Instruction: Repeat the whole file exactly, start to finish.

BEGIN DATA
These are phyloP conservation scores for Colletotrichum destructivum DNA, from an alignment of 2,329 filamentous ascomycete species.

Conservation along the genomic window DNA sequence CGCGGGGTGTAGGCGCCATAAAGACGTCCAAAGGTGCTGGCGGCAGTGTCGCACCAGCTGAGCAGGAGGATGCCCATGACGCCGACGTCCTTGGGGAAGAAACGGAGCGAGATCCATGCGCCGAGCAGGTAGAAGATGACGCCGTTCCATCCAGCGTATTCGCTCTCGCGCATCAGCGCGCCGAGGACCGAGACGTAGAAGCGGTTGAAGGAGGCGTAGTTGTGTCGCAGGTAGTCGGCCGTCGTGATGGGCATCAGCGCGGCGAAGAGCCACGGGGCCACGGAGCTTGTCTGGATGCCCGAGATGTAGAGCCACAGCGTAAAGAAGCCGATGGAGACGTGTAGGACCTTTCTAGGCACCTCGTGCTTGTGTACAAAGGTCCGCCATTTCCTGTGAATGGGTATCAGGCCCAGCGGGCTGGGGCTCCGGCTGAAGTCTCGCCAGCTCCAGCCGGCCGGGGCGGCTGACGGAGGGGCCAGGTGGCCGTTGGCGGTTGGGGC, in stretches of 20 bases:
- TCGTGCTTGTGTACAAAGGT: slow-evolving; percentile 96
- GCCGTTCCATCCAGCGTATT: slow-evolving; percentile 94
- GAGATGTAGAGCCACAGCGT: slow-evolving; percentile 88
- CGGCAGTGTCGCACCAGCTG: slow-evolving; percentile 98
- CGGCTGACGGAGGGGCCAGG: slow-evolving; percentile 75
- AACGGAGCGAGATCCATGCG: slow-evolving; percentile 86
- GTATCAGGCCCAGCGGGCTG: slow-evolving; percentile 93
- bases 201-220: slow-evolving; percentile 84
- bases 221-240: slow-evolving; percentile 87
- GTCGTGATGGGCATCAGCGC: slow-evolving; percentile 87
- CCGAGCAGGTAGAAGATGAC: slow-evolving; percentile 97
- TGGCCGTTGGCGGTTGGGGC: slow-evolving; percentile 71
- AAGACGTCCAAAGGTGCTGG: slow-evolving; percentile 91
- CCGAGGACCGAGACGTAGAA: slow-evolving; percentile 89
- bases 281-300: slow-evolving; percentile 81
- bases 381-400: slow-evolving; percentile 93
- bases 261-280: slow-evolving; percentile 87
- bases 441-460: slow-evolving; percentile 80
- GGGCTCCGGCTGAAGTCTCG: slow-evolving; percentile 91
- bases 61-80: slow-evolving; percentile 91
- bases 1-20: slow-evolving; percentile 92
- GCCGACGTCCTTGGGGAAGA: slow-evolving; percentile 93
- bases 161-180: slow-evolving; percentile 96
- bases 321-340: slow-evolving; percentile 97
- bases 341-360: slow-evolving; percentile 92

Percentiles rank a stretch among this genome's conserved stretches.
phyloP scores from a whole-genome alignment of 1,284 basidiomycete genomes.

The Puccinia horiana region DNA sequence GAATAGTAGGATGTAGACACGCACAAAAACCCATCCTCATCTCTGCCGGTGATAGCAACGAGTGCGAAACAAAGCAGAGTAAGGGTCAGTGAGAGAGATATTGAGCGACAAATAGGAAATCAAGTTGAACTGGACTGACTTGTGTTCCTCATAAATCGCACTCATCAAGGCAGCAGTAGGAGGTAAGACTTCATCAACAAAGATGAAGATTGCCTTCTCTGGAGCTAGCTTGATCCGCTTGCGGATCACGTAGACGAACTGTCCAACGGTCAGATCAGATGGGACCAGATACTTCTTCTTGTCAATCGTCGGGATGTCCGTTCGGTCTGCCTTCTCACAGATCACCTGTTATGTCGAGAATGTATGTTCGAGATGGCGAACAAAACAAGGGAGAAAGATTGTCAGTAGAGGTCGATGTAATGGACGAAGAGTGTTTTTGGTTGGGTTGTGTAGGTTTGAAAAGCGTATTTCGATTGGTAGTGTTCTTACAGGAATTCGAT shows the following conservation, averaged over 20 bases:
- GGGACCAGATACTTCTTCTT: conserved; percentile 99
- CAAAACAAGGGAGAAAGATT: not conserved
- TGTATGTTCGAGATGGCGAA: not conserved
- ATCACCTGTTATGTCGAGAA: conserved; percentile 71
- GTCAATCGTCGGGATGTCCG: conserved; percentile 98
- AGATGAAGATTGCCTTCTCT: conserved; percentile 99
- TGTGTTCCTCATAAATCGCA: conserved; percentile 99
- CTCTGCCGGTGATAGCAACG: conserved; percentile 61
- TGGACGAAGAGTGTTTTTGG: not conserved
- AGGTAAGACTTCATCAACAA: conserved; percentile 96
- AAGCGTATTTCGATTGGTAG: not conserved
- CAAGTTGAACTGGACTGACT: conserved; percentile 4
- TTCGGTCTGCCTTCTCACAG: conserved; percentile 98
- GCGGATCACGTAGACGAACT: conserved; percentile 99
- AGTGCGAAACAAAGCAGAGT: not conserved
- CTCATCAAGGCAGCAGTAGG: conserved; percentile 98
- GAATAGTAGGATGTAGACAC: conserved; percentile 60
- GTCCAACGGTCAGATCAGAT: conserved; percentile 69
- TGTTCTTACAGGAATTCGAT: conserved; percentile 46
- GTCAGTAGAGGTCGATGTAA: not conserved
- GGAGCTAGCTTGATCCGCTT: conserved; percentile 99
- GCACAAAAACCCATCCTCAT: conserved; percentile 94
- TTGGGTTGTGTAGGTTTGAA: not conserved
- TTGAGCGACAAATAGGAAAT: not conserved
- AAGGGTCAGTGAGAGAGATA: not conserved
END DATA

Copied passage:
These are phyloP conservation scores for Colletotrichum destructivum DNA, from an alignment of 2,329 filamentous ascomycete species.

Conservation along the genomic window DNA sequence CGCGGGGTGTAGGCGCCATAAAGACGTCCAAAGGTGCTGGCGGCAGTGTCGCACCAGCTGAGCAGGAGGATGCCCATGACGCCGACGTCCTTGGGGAAGAAACGGAGCGAGATCCATGCGCCGAGCAGGTAGAAGATGACGCCGTTCCATCCAGCGTATTCGCTCTCGCGCATCAGCGCGCCGAGGACCGAGACGTAGAAGCGGTTGAAGGAGGCGTAGTTGTGTCGCAGGTAGTCGGCCGTCGTGATGGGCATCAGCGCGGCGAAGAGCCACGGGGCCACGGAGCTTGTCTGGATGCCCGAGATGTAGAGCCACAGCGTAAAGAAGCCGATGGAGACGTGTAGGACCTTTCTAGGCACCTCGTGCTTGTGTACAAAGGTCCGCCATTTCCTGTGAATGGGTATCAGGCCCAGCGGGCTGGGGCTCCGGCTGAAGTCTCGCCAGCTCCAGCCGGCCGGGGCGGCTGACGGAGGGGCCAGGTGGCCGTTGGCGGTTGGGGC, in stretches of 20 bases:
- TCGTGCTTGTGTACAAAGGT: slow-evolving; percentile 96
- GCCGTTCCATCCAGCGTATT: slow-evolving; percentile 94
- GAGATGTAGAGCCACAGCGT: slow-evolving; percentile 88
- CGGCAGTGTCGCACCAGCTG: slow-evolving; percentile 98
- CGGCTGACGGAGGGGCCAGG: slow-evolving; percentile 75
- AACGGAGCGAGATCCATGCG: slow-evolving; percentile 86
- GTATCAGGCCCAGCGGGCTG: slow-evolving; percentile 93
- bases 201-220: slow-evolving; percentile 84
- bases 221-240: slow-evolving; percentile 87
- GTCGTGATGGGCATCAGCGC: slow-evolving; percentile 87
- CCGAGCAGGTAGAAGATGAC: slow-evolving; percentile 97
- TGGCCGTTGGCGGTTGGGGC: slow-evolving; percentile 71
- AAGACGTCCAAAGGTGCTGG: slow-evolving; percentile 91
- CCGAGGACCGAGACGTAGAA: slow-evolving; percentile 89
- bases 281-300: slow-evolving; percentile 81
- bases 381-400: slow-evolving; percentile 93
- bases 261-280: slow-evolving; percentile 87
- bases 441-460: slow-evolving; percentile 80
- GGGCTCCGGCTGAAGTCTCG: slow-evolving; percentile 91
- bases 61-80: slow-evolving; percentile 91
- bases 1-20: slow-evolving; percentile 92
- GCCGACGTCCTTGGGGAAGA: slow-evolving; percentile 93
- bases 161-180: slow-evolving; percentile 96
- bases 321-340: slow-evolving; percentile 97
- bases 341-360: slow-evolving; percentile 92

Percentiles rank a stretch among this genome's conserved stretches.
phyloP scores from a whole-genome alignment of 1,284 basidiomycete genomes.

The Puccinia horiana region DNA sequence GAATAGTAGGATGTAGACACGCACAAAAACCCATCCTCATCTCTGCCGGTGATAGCAACGAGTGCGAAACAAAGCAGAGTAAGGGTCAGTGAGAGAGATATTGAGCGACAAATAGGAAATCAAGTTGAACTGGACTGACTTGTGTTCCTCATAAATCGCACTCATCAAGGCAGCAGTAGGAGGTAAGACTTCATCAACAAAGATGAAGATTGCCTTCTCTGGAGCTAGCTTGATCCGCTTGCGGATCACGTAGACGAACTGTCCAACGGTCAGATCAGATGGGACCAGATACTTCTTCTTGTCAATCGTCGGGATGTCCGTTCGGTCTGCCTTCTCACAGATCACCTGTTATGTCGAGAATGTATGTTCGAGATGGCGAACAAAACAAGGGAGAAAGATTGTCAGTAGAGGTCGATGTAATGGACGAAGAGTGTTTTTGGTTGGGTTGTGTAGGTTTGAAAAGCGTATTTCGATTGGTAGTGTTCTTACAGGAATTCGAT shows the following conservation, averaged over 20 bases:
- GGGACCAGATACTTCTTCTT: conserved; percentile 99
- CAAAACAAGGGAGAAAGATT: not conserved
- TGTATGTTCGAGATGGCGAA: not conserved
- ATCACCTGTTATGTCGAGAA: conserved; percentile 71
- GTCAATCGTCGGGATGTCCG: conserved; percentile 98
- AGATGAAGATTGCCTTCTCT: conserved; percentile 99
- TGTGTTCCTCATAAATCGCA: conserved; percentile 99
- CTCTGCCGGTGATAGCAACG: conserved; percentile 61
- TGGACGAAGAGTGTTTTTGG: not conserved
- AGGTAAGACTTCATCAACAA: conserved; percentile 96
- AAGCGTATTTCGATTGGTAG: not conserved
- CAAGTTGAACTGGACTGACT: conserved; percentile 4
- TTCGGTCTGCCTTCTCACAG: conserved; percentile 98
- GCGGATCACGTAGACGAACT: conserved; percentile 99
- AGTGCGAAACAAAGCAGAGT: not conserved
- CTCATCAAGGCAGCAGTAGG: conserved; percentile 98
- GAATAGTAGGATGTAGACAC: conserved; percentile 60
- GTCCAACGGTCAGATCAGAT: conserved; percentile 69
- TGTTCTTACAGGAATTCGAT: conserved; percentile 46
- GTCAGTAGAGGTCGATGTAA: not conserved
- GGAGCTAGCTTGATCCGCTT: conserved; percentile 99
- GCACAAAAACCCATCCTCAT: conserved; percentile 94
- TTGGGTTGTGTAGGTTTGAA: not conserved
- TTGAGCGACAAATAGGAAAT: not conserved
- AAGGGTCAGTGAGAGAGATA: not conserved